Aliquots (5 µL) of the cranberry methanolic extracts were tested for their ability to inhibit the metabolism of a CYP3A4 marker substrate using an in vitro liver microsomal technique. All experiments were performed in four replicates. Quinine was used as marker substrate for human CYP3A4 (Zhang et al., 1997[38]). Human liver microsomes (0.5 mg/mL) were incubated with quinine (100 µM) in the presence or absence (i.e. control) of cranberry methanolic extract with 1 mM NADPH in phosphate buffer (0.067 M, pH 7.4) at a final volume of 0.5 mL. Each incubation was performed at 37 °C in shaking water bath for 30 min. The reaction was stopped by the addition of cold methanol solution (1 mL). The samples were vortexed briefly and centrifuged at 2500 g for 10 min. The resultant supernatant (30 µL) was injected onto the HPLC column. The formation of quinine's metabolite (3-hydroxyquinine) was assayed by a reversed-phase HPLC method (Wanwimolruk et al., 1996[36]). The detection limit of this assay was 0.1 µM (0.034 µg/mL).

Statistical analysis

Results are expressed as mean standard deviation (S.D.). Data were analyzed by one way ANOVA, followed by multiple comparisons using a Tukey's test for post hoc comparison. Statistical analysis was assessed by SPSS statistical software (Version 18.0, SPSS Inc., Chicago, IL, USA). For all tests differences were considered to be significant when p < 0.05.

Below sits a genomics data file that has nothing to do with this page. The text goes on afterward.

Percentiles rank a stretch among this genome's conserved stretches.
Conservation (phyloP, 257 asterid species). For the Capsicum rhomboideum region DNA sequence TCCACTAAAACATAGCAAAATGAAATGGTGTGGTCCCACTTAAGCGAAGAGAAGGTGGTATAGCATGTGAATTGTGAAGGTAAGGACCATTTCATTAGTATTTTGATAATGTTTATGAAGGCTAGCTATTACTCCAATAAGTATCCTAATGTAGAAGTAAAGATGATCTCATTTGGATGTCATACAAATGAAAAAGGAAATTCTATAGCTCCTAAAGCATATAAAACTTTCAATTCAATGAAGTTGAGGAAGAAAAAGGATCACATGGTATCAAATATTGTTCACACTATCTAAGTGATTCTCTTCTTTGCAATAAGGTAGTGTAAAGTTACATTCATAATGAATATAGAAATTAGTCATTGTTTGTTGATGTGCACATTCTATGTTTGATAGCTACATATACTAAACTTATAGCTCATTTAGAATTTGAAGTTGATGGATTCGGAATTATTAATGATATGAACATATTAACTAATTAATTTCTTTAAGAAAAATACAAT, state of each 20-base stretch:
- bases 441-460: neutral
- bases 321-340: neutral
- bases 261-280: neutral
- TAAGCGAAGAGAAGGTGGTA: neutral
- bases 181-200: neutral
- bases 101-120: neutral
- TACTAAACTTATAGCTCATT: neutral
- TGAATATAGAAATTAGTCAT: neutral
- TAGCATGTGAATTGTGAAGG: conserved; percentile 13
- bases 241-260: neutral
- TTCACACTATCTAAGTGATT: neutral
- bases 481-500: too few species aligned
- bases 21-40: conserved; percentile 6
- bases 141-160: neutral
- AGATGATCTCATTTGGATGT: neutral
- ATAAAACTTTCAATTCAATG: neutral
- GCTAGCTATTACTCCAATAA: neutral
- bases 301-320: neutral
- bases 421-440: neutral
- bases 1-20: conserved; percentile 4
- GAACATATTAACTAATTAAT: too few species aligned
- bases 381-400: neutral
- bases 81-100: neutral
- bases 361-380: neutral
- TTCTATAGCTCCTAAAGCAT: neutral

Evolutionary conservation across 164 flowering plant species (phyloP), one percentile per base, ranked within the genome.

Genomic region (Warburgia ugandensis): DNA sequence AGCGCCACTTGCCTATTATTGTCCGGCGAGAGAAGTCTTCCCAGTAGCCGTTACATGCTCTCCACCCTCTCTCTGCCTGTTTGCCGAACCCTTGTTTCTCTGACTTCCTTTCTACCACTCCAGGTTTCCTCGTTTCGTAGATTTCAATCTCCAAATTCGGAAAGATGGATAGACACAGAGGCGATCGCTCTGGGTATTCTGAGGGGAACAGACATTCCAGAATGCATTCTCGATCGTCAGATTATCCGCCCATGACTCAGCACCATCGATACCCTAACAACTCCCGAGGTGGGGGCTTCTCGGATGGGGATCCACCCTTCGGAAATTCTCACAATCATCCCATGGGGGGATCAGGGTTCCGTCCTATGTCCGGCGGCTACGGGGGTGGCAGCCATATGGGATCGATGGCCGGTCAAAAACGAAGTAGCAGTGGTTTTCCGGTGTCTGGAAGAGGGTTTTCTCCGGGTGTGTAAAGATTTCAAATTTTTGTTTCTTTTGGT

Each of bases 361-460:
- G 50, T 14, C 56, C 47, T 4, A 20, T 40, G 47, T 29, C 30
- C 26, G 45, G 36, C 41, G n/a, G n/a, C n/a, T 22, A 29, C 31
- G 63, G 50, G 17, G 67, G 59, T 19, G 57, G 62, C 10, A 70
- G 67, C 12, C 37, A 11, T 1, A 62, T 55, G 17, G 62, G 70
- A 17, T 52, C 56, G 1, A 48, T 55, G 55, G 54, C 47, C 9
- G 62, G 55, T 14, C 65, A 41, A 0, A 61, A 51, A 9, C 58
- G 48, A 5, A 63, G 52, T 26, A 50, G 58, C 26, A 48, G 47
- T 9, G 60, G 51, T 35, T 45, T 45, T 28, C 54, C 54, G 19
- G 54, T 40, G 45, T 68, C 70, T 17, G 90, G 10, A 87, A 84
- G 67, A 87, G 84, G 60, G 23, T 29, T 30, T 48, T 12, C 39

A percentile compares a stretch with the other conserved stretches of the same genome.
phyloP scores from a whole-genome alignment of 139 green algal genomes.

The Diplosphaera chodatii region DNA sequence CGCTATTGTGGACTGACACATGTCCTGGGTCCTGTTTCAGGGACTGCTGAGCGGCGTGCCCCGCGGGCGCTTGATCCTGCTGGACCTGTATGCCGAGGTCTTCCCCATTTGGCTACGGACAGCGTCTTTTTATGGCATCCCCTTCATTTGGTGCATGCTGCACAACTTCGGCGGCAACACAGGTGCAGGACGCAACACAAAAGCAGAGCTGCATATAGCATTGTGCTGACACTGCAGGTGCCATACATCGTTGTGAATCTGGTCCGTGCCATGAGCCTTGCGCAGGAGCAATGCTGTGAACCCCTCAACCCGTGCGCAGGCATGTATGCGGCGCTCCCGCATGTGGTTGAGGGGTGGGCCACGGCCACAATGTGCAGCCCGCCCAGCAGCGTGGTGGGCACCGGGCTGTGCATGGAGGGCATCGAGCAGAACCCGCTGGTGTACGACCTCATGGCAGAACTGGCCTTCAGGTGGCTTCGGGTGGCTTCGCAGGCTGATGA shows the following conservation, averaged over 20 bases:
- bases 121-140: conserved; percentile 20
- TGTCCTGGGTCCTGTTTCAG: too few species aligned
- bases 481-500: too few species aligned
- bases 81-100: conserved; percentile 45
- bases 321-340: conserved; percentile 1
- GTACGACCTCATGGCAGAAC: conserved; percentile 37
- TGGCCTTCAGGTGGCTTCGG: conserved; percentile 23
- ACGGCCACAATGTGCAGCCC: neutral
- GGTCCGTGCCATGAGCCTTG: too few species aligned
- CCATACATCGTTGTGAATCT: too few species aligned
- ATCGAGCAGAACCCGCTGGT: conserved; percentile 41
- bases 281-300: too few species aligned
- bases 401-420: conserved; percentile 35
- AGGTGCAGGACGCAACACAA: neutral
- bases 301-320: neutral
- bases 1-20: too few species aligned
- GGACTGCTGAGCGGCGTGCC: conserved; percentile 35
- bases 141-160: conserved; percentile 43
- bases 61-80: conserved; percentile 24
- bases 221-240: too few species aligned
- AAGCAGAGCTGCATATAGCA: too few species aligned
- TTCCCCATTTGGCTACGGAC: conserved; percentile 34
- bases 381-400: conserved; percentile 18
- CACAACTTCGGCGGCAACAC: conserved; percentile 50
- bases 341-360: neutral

Results and Discussion

Preliminary study has demonstrated that the cranberry dietary supplement products of interest did not have any compounds which can interfere with the HPLC assay of the CYP3A4 metabolite (3-hydroxyquinine). This was confirmed by the results obtained from incubation of each cranberry supplement extract with human liver microsomes under the same experimental conditions used, without CYP3A4 substrate quinine. After incuba-tion, none of the cranberry supplement extracts had peaks that interfere with 3-hydroxyquinine in the HPLC assay.